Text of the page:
I bet you’ve always asked yourself that question. It’s a fair question. Librarians have all the illusiveness of a CEO – you know they do stuff, but what, exactly, you can’t say. In fact, the YC library houses over 40,000 books, 100 periodicals, newspapers, and countless electronic sources and media. You might wonder how all of this is managed on a daily basis and how you are able to get what you want so quickly.
To help answer this question and more, YC Library News sat down this week with your librarian, Elena Heilman, to give you the inside story of how she, as do most librarians, spends her day. It might surprise you how much goes into getting materials on the shelf or what happens to them once they get there.
Q: Describe your broad work responsibilities.
Organizing, cataloguing, acquiring materials, providing instruction, researching, assisting faculty and students in research, and providing the usage data that ensures the continued accreditation of the entire school. Basically, a librarian’s job is to manage the flow of information.
Q: Let’s break this down some more. How do you select all those books in the library?
So, for instance, a faculty member might give me a list of materials to purchase for a class. I have to first research vendors to see which ones carry the items for the best price. After I purchase them and they arrive at the library, they are checked against the purchase list for accuracy (this is commonly called “receiving”). They have to be cataloged (that’s when a call number, like the Dewey Decimal Classification, and subject keywords are assigned and entered with other information into Polaris for your convenience) and then “processed” (all the stickers and stamps you see on there identifying the item) before they are finally placed on the shelf. Later, after they are used for a handful of years, they are evaluated again for effectiveness (or “weeded”) and then discarded to make room for more new materials.
And that’s how items get into the library. It’s a lengthy process that requires precision, detail, and good planning. Although a librarian typically does not perform receiving or processing duties, she/he must still supervise the work to ensure the accuracy of the information that is represented in the library. Without that, you wouldn’t be able to find a thing!
Q: Librarians always seem to know where to find things. What do you do to help patrons find just what they’re looking for?
I provide instruction to students on how to use library resources, both as part of formal class instruction or one-on-one upon request, and, as people come into the library throughout the day. Helping patrons find materials is the most fun and rewarding aspect about being a librarian. However, there is a lot of preparation that goes into it. For the more formal meetings, I have to carefully consider the question being asked, research some materials that would help answer the question and prepare a lesson plan. For the drop-in questions, I have to think quickly, and strategize a bit. Research is a skill like anything else. Finding materials isn’t some random act of luck, but rather results from a sound strategy of analyzing the question, choosing the correct keywords, and thoroughly knowing thousands of sources.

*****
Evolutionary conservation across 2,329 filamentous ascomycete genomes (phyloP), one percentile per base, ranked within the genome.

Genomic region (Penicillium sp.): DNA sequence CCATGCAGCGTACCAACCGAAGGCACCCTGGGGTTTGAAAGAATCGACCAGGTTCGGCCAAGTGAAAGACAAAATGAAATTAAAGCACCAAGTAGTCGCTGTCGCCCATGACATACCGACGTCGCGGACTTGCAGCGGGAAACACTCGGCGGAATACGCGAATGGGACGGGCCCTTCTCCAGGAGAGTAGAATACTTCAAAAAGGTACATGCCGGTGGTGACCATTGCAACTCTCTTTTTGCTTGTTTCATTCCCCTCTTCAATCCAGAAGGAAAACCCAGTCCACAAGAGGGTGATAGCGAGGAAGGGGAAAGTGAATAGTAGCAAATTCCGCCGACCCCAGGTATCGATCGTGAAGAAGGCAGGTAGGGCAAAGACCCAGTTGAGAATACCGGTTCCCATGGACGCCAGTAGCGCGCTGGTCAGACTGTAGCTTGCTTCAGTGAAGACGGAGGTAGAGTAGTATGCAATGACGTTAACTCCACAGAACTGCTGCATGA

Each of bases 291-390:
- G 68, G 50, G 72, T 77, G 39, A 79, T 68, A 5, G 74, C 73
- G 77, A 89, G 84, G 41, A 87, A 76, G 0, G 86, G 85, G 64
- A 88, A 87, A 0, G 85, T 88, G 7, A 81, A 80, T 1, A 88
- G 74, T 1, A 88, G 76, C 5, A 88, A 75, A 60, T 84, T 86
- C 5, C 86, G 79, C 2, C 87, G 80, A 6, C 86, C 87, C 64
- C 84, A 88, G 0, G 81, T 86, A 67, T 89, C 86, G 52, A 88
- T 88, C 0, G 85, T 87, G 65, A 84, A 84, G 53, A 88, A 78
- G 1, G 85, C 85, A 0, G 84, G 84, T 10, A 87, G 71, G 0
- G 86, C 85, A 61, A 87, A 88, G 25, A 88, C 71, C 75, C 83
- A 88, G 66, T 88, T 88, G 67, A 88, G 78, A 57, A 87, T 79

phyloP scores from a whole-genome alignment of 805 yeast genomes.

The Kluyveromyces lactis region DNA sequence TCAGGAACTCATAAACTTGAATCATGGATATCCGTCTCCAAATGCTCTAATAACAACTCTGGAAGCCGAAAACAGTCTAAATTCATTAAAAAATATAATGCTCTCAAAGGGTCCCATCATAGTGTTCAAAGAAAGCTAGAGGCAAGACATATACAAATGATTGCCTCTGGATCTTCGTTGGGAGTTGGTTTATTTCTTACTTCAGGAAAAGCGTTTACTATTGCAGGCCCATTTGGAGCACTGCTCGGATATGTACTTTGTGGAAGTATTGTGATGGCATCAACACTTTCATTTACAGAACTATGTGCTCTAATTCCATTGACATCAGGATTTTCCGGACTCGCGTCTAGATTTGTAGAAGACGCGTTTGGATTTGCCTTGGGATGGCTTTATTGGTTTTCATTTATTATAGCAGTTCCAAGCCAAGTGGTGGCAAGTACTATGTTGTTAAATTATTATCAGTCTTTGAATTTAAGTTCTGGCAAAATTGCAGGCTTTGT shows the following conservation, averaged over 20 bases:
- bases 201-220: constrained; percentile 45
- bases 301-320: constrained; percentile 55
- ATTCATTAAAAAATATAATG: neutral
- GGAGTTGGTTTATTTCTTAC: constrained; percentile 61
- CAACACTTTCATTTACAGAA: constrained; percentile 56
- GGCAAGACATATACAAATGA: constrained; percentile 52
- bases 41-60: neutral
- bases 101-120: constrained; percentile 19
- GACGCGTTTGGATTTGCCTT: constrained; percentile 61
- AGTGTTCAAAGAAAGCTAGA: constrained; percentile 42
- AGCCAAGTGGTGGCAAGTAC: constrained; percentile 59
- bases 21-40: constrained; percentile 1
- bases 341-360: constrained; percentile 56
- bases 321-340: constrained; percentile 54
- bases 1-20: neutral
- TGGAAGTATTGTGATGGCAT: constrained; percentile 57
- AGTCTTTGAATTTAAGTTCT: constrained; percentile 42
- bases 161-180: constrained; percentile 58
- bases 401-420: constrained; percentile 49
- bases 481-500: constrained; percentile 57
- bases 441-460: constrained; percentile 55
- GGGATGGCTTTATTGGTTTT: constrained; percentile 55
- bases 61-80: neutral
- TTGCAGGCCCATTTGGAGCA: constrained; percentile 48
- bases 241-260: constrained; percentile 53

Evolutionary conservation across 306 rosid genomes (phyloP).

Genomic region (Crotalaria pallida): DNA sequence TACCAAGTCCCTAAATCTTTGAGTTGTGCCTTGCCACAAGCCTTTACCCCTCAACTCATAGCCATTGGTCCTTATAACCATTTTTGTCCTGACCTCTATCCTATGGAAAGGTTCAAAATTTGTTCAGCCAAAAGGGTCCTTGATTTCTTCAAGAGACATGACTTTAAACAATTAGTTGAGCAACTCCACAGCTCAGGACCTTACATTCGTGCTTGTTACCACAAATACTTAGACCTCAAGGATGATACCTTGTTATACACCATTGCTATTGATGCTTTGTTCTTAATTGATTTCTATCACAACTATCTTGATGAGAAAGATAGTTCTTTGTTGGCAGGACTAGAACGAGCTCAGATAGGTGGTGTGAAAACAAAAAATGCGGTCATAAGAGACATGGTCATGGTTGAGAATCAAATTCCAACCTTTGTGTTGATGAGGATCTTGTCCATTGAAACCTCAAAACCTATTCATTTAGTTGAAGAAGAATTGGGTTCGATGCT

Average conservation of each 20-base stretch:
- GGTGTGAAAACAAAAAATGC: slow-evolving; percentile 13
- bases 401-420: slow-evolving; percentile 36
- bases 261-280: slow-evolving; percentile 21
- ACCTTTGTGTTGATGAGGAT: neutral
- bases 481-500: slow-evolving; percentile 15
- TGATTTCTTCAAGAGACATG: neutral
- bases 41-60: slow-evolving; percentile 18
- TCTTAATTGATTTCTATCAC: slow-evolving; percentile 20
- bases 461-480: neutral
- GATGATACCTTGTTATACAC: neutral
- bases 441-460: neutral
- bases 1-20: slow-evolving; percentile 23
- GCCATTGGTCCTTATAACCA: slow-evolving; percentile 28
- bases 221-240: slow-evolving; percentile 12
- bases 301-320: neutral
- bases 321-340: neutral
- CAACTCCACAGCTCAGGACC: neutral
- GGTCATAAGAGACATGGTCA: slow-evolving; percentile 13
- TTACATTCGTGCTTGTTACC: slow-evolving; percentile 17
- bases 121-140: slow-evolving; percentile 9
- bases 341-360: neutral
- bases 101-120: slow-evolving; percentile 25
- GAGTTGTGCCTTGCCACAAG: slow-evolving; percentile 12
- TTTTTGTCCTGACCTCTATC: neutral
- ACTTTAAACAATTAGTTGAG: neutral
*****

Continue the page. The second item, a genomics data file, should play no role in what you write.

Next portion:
That’s why librarians are good at finding things for you and teaching you how to find things for yourself.
Q: Books and periodicals are sort of on their way out in favor of electronic sources. How does this change how you go about your work?
I am constantly looking for new materials and technologies that will help faculty and students access the information they need. I just finished converting the library catalog to Polaris and setting up and providing content for the new e-resources. And soon there will be other things to consider, such as accessing the catalog using mobile devices, tablets, e-readers, and other technologies as they come up. The library is in perpetual beta, if you think of it that way. As technology and people’s expectations evolve, so does the library.
Q: Accreditation sounds like a big deal. What’s your role in ensuring the school’s success?
Everything we do, from how many reference questions we answer, to how many books are checked out, to who uses what in the library, is recorded as data to use when the school’s accreditation is up for review, every few years. I have to prepare usage reports, subject bibliographies, and other materials to prove that the library’s resources are current and relevant and that all necessary subjects are adequately covered.
Again, these activities require vigilance towards detail, solid record-keeping, and researching and organizing skills.
Oh, the librarian also does “other duties as assigned,” the administrative type work that keeps the library running as smoothly as possible. All in a days work. But you, hopefully, get the gist of it. The library’s contents don’t get there so easily and, with evolving technology, connecting students, faculty, and community members to those materials poses another ongoing challenge. However, as most librarians will tell you, a library’s materials are there for one purpose: To be used! And the librarian is there for a good reason too: To help you use those materials! So, a librarian is like your silent Jedi knight, working hard to make sure you don’t have to. See if a CEO is willing to do that!